Essay on How Achievement Goal Theory Correlates With High Stress Levels In Athletes

Submitted By ayyodex
Words: 1085
Pages: 5

“How Achievement Goal Theory Correlates with High Stress Levels in Athletes”
Dexter Alexander

The Purpose:
We know that exciting competitions often have pivotal moments when the outcomes are decided. These pressure situations are such an innate part of sporting experiences and yet many of our athletes are not taught how to deal with them. The way your athletes deal with pressure or highly stressed moment is the key to using pressure situations positively. Learning how your player or teammate responds to stress in regards to their motivational goals is an invaluable tool for athletes and coaches. So the purpose of this study is to explore which goal orientation, mastery or performance, has the best success rate when stress levels are at its highest.
Achievement Goal Theory
Achievement goal theory analyzes human behavior and experiences in relation to the demonstration of competence. The theory indicates that individuals have innate intent to demonstrate competence and avoid exhibiting incompetence in the achievement context. The conception of ability is the central concept of Achievement goal theory. According to the conception, individual subjectively judge ability. The way how individuals regard ability is the key point of the perceived competence and achievement behavior. This framework provides insight into the emotional reactions, cognitions and behaviors of individuals engaged in social situations in which their skills and abilities are involved. Based on the differentiation of ability and effort, the concepts of goal involvement emerge.
The way how achievement was defined and how subjective success was judged is meaningful to behaviors. Nicholls (1984, 1989) proposed that people judge competence based on two perspectives. Nicholls identified these two achievement goal perspectives as task involvement and ego involvement.
Task-orientation operates when the individual's actions are primarily motivated by personal improvement or achievement of higher perceived ability. An athlete that is task-oriented is usually associated with a desired or adaptive achievement behavior. The primary goal of these athletes would be to demonstrate mastery of the task in hand. That individual’s perceptions of ability would be typically self-referenced and their focus would be on improving and putting forth maximum effort to the task with little or no concern for the outcome. Success and failure are personally defined by the athlete’s self-awareness of his or her performance.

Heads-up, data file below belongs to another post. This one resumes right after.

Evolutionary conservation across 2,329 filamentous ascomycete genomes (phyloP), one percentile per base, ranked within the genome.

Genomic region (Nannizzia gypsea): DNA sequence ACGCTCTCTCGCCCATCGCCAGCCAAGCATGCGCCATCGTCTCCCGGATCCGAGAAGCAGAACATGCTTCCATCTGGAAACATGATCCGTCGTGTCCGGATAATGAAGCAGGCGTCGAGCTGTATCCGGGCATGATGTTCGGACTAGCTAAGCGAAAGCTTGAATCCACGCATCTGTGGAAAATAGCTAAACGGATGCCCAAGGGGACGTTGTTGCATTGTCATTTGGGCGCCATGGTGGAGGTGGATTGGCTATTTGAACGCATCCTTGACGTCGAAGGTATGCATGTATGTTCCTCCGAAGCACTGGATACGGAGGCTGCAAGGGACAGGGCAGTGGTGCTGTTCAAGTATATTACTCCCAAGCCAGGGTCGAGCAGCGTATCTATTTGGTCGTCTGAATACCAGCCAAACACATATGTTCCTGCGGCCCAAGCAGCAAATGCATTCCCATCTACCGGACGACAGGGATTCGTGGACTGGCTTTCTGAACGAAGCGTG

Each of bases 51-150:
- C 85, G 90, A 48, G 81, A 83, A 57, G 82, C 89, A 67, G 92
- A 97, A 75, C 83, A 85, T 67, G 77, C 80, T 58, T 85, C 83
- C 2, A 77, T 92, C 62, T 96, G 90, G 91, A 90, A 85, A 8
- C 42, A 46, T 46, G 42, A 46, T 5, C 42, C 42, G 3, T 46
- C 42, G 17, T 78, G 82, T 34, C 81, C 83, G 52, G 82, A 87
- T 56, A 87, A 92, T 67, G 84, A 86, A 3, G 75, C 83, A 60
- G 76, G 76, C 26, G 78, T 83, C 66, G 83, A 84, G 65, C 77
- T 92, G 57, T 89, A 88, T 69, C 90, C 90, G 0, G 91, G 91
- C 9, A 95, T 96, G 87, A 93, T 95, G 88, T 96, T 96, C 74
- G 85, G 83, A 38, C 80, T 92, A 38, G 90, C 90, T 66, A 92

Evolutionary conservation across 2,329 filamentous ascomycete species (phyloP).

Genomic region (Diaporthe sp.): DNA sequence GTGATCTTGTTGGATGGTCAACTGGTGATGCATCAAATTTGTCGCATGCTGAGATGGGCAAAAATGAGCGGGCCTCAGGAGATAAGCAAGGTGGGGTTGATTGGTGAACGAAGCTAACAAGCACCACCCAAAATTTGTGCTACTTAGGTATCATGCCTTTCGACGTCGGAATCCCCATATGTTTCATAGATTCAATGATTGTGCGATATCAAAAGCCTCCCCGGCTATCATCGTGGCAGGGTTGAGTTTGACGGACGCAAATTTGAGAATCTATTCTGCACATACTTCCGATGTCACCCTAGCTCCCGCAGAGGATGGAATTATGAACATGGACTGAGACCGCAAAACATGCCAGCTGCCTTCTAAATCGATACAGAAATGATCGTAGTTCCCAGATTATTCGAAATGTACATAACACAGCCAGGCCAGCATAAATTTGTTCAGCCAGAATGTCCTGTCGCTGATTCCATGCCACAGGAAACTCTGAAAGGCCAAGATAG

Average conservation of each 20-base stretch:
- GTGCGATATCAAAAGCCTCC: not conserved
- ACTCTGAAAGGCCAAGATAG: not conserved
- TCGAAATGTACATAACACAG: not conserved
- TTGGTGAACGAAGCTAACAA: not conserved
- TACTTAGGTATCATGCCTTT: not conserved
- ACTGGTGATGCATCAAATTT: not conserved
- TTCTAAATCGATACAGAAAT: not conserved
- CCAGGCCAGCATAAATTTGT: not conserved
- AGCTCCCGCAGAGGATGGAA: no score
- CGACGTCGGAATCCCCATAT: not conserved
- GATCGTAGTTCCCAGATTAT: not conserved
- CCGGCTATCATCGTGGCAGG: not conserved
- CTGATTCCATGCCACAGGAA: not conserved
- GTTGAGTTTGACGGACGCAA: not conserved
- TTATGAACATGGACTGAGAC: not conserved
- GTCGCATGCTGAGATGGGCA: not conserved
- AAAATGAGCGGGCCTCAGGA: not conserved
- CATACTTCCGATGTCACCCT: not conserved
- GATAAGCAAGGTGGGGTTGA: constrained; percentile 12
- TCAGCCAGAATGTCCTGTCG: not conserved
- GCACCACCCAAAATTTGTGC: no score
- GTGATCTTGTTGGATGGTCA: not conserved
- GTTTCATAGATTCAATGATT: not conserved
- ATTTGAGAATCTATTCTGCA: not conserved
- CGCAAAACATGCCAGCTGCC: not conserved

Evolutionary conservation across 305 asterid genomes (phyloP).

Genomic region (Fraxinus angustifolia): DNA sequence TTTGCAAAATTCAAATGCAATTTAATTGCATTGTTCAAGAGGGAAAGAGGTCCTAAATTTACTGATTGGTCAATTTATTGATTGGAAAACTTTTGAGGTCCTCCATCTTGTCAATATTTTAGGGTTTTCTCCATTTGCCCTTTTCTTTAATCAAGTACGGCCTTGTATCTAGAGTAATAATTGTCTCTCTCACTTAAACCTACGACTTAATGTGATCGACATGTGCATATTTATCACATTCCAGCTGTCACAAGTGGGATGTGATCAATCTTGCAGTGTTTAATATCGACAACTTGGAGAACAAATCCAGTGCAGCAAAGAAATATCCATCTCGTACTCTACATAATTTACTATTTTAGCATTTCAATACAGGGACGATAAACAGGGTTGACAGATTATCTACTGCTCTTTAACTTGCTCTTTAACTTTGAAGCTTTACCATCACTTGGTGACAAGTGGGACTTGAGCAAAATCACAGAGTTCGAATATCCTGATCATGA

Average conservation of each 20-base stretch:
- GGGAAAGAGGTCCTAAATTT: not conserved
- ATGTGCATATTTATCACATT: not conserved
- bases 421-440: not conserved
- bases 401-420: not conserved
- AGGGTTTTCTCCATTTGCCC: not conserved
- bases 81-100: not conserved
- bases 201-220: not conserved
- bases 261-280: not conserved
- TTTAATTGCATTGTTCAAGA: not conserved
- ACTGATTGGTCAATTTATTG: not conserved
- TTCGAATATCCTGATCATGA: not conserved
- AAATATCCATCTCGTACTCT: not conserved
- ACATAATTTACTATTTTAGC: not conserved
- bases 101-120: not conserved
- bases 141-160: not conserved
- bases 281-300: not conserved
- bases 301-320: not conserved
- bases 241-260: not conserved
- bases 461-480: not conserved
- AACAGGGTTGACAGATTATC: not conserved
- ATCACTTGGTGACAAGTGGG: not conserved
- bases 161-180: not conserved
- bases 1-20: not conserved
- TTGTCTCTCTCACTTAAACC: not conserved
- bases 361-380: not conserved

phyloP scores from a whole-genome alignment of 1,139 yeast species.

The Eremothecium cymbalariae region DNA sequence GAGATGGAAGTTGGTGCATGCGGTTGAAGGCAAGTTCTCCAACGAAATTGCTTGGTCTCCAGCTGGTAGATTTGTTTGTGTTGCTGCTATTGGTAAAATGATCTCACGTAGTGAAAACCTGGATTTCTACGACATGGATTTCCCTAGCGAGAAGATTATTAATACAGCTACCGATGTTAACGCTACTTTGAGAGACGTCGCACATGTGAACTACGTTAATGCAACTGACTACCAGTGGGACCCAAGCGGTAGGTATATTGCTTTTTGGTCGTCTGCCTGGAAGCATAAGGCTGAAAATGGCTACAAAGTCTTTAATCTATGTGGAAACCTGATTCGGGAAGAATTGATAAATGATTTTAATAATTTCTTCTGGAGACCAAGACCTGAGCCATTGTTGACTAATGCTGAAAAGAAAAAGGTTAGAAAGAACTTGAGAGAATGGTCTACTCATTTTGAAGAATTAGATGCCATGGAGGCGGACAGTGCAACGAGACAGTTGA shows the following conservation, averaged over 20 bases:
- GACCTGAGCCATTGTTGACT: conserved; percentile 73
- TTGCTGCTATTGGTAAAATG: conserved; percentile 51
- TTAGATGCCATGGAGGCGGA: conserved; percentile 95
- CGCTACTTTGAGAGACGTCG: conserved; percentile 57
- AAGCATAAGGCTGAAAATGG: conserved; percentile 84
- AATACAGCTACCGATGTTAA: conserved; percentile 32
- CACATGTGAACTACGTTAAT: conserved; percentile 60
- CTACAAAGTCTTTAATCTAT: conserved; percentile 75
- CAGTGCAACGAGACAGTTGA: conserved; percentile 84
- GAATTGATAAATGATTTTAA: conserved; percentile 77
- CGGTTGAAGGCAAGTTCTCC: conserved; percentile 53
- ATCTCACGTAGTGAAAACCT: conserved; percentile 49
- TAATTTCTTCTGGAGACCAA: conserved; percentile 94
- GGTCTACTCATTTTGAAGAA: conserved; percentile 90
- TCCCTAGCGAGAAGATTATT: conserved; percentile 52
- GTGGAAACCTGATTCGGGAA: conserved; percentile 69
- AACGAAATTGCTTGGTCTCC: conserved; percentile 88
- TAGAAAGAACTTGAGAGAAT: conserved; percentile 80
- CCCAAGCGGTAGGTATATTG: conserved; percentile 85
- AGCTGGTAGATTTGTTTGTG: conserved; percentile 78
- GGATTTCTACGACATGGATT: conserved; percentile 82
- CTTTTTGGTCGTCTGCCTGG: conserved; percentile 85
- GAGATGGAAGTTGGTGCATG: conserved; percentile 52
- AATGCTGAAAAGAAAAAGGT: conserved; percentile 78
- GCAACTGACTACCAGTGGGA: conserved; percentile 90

Ego orientation is characterized by actions that are primarily motivated to demonstrate normative competence. These subjects believed that success was the possession of superior ability. Success and failure are most generally judged by comparison with the performance of others. Ego oriented athletes embrace the concept of ability and are interested in demonstrating their superiority of an ability to others, concluding that winning and beating others is their major focus. A study done by researchers have also reported that high ego orientated youths are likely to be motivated by social standing and they also reasoned that high ego-oriented youths employed an other-referenced perception of ability. (Sit and Lidner 2004)

What is Stress?
The pressure to perform at high levels in competitive sports has increased in recent years with all the media attention given to sport and the potential earnings available through success, and people who don’t cope effectively with the pressure of competitive sport may experience not only a decrease in their ability to perform but cause mental anxiety and stress. Martens, Vealey, and Burton defined stress as a stimulus, intervening, and response to variables by different researchers. As a stimulus variable stress is a precipitator; as an intervening variable, a mediator; and as a response variable, a behavior.” There are many factors which can cause stress for an athlete.

Stress can affect performance, the way an athlete…